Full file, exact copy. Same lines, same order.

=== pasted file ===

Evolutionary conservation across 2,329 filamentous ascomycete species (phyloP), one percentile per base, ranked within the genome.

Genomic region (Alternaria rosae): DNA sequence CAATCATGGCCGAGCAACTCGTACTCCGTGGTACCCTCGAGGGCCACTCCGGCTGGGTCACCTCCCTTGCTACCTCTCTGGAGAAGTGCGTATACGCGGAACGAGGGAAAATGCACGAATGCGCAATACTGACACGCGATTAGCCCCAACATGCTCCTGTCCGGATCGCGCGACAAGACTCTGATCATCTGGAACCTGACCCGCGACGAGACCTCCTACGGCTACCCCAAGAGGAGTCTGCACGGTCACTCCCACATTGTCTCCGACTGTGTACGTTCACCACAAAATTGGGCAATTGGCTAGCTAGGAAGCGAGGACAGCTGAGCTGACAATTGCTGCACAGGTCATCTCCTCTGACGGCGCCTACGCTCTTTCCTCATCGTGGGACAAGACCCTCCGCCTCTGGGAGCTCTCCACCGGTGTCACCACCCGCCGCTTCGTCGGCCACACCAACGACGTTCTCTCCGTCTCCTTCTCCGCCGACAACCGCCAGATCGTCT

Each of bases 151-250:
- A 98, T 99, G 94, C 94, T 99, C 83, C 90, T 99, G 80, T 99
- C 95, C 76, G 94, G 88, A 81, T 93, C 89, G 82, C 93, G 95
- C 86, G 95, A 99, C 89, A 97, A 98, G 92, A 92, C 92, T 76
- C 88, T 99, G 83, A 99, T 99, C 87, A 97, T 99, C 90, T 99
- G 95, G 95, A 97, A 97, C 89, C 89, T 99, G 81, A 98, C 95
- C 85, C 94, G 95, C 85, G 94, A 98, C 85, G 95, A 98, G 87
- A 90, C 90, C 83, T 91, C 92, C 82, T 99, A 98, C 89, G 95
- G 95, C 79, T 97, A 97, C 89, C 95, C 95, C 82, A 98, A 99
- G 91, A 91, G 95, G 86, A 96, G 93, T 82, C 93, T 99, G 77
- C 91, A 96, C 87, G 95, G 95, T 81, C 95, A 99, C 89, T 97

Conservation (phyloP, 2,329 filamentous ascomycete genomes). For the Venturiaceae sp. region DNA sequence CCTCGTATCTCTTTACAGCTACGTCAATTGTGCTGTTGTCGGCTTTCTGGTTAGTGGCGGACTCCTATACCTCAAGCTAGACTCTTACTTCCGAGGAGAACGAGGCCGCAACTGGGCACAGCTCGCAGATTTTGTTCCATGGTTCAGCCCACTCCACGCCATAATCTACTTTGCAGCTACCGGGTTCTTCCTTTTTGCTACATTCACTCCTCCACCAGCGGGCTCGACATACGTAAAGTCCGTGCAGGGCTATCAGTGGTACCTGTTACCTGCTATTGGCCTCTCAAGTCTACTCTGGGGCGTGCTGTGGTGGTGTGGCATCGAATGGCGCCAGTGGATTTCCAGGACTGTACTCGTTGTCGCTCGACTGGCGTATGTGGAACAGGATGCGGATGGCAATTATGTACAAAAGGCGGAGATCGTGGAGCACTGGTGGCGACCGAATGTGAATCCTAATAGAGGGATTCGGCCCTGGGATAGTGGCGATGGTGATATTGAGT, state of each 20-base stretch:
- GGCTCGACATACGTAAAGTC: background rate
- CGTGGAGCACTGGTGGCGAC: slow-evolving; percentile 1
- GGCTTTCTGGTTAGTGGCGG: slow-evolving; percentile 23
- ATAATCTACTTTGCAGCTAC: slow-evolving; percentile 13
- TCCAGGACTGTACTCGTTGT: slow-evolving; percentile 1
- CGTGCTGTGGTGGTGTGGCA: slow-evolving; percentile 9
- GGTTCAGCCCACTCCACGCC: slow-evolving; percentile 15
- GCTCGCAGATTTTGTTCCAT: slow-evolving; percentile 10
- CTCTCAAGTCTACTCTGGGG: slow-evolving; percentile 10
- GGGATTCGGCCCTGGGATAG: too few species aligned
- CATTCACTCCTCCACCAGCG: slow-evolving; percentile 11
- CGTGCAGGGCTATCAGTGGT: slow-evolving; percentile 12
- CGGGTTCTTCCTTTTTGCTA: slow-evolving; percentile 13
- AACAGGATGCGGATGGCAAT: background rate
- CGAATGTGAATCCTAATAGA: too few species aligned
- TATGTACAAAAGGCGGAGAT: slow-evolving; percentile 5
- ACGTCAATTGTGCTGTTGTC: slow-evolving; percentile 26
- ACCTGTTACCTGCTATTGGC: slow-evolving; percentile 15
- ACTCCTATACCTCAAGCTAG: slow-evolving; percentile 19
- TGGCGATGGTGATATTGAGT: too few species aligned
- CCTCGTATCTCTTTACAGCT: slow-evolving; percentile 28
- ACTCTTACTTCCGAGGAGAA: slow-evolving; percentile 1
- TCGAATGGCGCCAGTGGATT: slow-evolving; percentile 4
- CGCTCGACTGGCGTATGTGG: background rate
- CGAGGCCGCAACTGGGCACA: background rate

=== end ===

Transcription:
Evolutionary conservation across 2,329 filamentous ascomycete species (phyloP), one percentile per base, ranked within the genome.

Genomic region (Alternaria rosae): DNA sequence CAATCATGGCCGAGCAACTCGTACTCCGTGGTACCCTCGAGGGCCACTCCGGCTGGGTCACCTCCCTTGCTACCTCTCTGGAGAAGTGCGTATACGCGGAACGAGGGAAAATGCACGAATGCGCAATACTGACACGCGATTAGCCCCAACATGCTCCTGTCCGGATCGCGCGACAAGACTCTGATCATCTGGAACCTGACCCGCGACGAGACCTCCTACGGCTACCCCAAGAGGAGTCTGCACGGTCACTCCCACATTGTCTCCGACTGTGTACGTTCACCACAAAATTGGGCAATTGGCTAGCTAGGAAGCGAGGACAGCTGAGCTGACAATTGCTGCACAGGTCATCTCCTCTGACGGCGCCTACGCTCTTTCCTCATCGTGGGACAAGACCCTCCGCCTCTGGGAGCTCTCCACCGGTGTCACCACCCGCCGCTTCGTCGGCCACACCAACGACGTTCTCTCCGTCTCCTTCTCCGCCGACAACCGCCAGATCGTCT

Each of bases 151-250:
- A 98, T 99, G 94, C 94, T 99, C 83, C 90, T 99, G 80, T 99
- C 95, C 76, G 94, G 88, A 81, T 93, C 89, G 82, C 93, G 95
- C 86, G 95, A 99, C 89, A 97, A 98, G 92, A 92, C 92, T 76
- C 88, T 99, G 83, A 99, T 99, C 87, A 97, T 99, C 90, T 99
- G 95, G 95, A 97, A 97, C 89, C 89, T 99, G 81, A 98, C 95
- C 85, C 94, G 95, C 85, G 94, A 98, C 85, G 95, A 98, G 87
- A 90, C 90, C 83, T 91, C 92, C 82, T 99, A 98, C 89, G 95
- G 95, C 79, T 97, A 97, C 89, C 95, C 95, C 82, A 98, A 99
- G 91, A 91, G 95, G 86, A 96, G 93, T 82, C 93, T 99, G 77
- C 91, A 96, C 87, G 95, G 95, T 81, C 95, A 99, C 89, T 97

Conservation (phyloP, 2,329 filamentous ascomycete genomes). For the Venturiaceae sp. region DNA sequence CCTCGTATCTCTTTACAGCTACGTCAATTGTGCTGTTGTCGGCTTTCTGGTTAGTGGCGGACTCCTATACCTCAAGCTAGACTCTTACTTCCGAGGAGAACGAGGCCGCAACTGGGCACAGCTCGCAGATTTTGTTCCATGGTTCAGCCCACTCCACGCCATAATCTACTTTGCAGCTACCGGGTTCTTCCTTTTTGCTACATTCACTCCTCCACCAGCGGGCTCGACATACGTAAAGTCCGTGCAGGGCTATCAGTGGTACCTGTTACCTGCTATTGGCCTCTCAAGTCTACTCTGGGGCGTGCTGTGGTGGTGTGGCATCGAATGGCGCCAGTGGATTTCCAGGACTGTACTCGTTGTCGCTCGACTGGCGTATGTGGAACAGGATGCGGATGGCAATTATGTACAAAAGGCGGAGATCGTGGAGCACTGGTGGCGACCGAATGTGAATCCTAATAGAGGGATTCGGCCCTGGGATAGTGGCGATGGTGATATTGAGT, state of each 20-base stretch:
- GGCTCGACATACGTAAAGTC: background rate
- CGTGGAGCACTGGTGGCGAC: slow-evolving; percentile 1
- GGCTTTCTGGTTAGTGGCGG: slow-evolving; percentile 23
- ATAATCTACTTTGCAGCTAC: slow-evolving; percentile 13
- TCCAGGACTGTACTCGTTGT: slow-evolving; percentile 1
- CGTGCTGTGGTGGTGTGGCA: slow-evolving; percentile 9
- GGTTCAGCCCACTCCACGCC: slow-evolving; percentile 15
- GCTCGCAGATTTTGTTCCAT: slow-evolving; percentile 10
- CTCTCAAGTCTACTCTGGGG: slow-evolving; percentile 10
- GGGATTCGGCCCTGGGATAG: too few species aligned
- CATTCACTCCTCCACCAGCG: slow-evolving; percentile 11
- CGTGCAGGGCTATCAGTGGT: slow-evolving; percentile 12
- CGGGTTCTTCCTTTTTGCTA: slow-evolving; percentile 13
- AACAGGATGCGGATGGCAAT: background rate
- CGAATGTGAATCCTAATAGA: too few species aligned
- TATGTACAAAAGGCGGAGAT: slow-evolving; percentile 5
- ACGTCAATTGTGCTGTTGTC: slow-evolving; percentile 26
- ACCTGTTACCTGCTATTGGC: slow-evolving; percentile 15
- ACTCCTATACCTCAAGCTAG: slow-evolving; percentile 19
- TGGCGATGGTGATATTGAGT: too few species aligned
- CCTCGTATCTCTTTACAGCT: slow-evolving; percentile 28
- ACTCTTACTTCCGAGGAGAA: slow-evolving; percentile 1
- TCGAATGGCGCCAGTGGATT: slow-evolving; percentile 4
- CGCTCGACTGGCGTATGTGG: background rate
- CGAGGCCGCAACTGGGCACA: background rate